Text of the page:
As I carefully inched my way into the ‘white’ section (no restrictions) I found a city that appeared deserted. I will admit that it was fairly early in the morning, around 8:00, but usually, by then, the city is already buzzing: People heading to work, others nipping into churches for early morning mass, parents dragging their children and their heavy backpacks to school, bands of teenagers heading to their high school classes, and folks crowding into the various bars to have their morning cappuccino or macchiato and un cornetto, the Italian version of a croissant.
Today there was very little action. All schools in Lucca are closed until Wednesday because of the meetings, so there were no children or boisterous teens teeming through the streets. Many shops and businesses were closed, so fewer people stopping at their favourite caffe’ for the Italian version of breakfast. The wall, too, was quiet; very few people walking or jogging or dragging their dogs. I must admit that it felt eerie. The road in front of my palazzina looked like a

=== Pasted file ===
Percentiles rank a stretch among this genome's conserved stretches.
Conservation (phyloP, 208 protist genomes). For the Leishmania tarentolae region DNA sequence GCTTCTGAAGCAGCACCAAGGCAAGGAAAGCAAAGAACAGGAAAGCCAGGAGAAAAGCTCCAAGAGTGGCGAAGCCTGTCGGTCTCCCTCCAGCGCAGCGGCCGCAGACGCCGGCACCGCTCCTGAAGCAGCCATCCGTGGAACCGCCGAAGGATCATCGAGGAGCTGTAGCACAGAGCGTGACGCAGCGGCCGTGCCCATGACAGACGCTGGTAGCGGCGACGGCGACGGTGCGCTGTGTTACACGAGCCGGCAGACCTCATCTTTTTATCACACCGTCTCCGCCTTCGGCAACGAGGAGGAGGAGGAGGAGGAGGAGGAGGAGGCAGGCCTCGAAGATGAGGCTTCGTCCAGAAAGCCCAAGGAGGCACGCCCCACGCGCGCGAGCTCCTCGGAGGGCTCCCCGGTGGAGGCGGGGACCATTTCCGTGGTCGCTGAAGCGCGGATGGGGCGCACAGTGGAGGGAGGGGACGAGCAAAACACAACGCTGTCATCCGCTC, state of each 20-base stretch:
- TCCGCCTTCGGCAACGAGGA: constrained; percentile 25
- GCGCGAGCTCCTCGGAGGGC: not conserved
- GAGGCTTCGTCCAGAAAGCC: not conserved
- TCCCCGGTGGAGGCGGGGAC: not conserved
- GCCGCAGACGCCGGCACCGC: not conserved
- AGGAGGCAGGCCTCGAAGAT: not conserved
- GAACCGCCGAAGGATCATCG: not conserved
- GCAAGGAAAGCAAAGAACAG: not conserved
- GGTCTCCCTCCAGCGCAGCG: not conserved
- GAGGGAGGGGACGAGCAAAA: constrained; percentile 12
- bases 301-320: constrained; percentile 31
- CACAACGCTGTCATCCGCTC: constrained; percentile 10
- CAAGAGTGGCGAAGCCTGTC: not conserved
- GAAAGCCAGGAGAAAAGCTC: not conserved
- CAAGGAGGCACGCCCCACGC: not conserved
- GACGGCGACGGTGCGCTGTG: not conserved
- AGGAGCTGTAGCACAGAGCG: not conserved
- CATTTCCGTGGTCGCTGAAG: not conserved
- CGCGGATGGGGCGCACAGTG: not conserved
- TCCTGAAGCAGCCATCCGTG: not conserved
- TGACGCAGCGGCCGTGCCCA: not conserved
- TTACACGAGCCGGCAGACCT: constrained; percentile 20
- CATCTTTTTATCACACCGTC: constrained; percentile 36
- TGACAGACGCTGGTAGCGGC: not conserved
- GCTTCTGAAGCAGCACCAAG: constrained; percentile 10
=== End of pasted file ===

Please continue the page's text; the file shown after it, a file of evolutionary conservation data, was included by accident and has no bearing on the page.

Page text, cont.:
completely different place. Usually the street is lined with parked cars; today, due to parking restrictions, nothing.
Even the demonstrators have been restricted to one street. Their intention was to march down most streets in the centre to protest the G7. Whether they will actually follow the rules, of course, is anybody’s guess. So far I’ve not noticed any running or yelling or police chases — and my building happens to be surrounded by the yellow zone. All relatively quiet thus far, on the Eastern front — and I hope that’s how it stays.
It is early afternoon now, and there are more people out on the wall, ignoring what is being discussed, argued, and manipulated in the Palzzo Ducale, in the historic centre of the city. It seems that people are wanting to take all the fear-mongering of the past few weeks with a grain of salt. The sun is out: How bad can it really be? I have had a two-hour nap and am feeling better — well enough to venture out again for a short walk and sit in the sun. If things get out-of-hand, I can simply roll myself down the grassy embankment that covers my side of the wall, and be at my front door in seconds.
Now, whether I can get the key to exactly the right position in the key hole so it will turn and open the portone (the main building door) on the first or second (or third) try. . . well, that remains to be seen.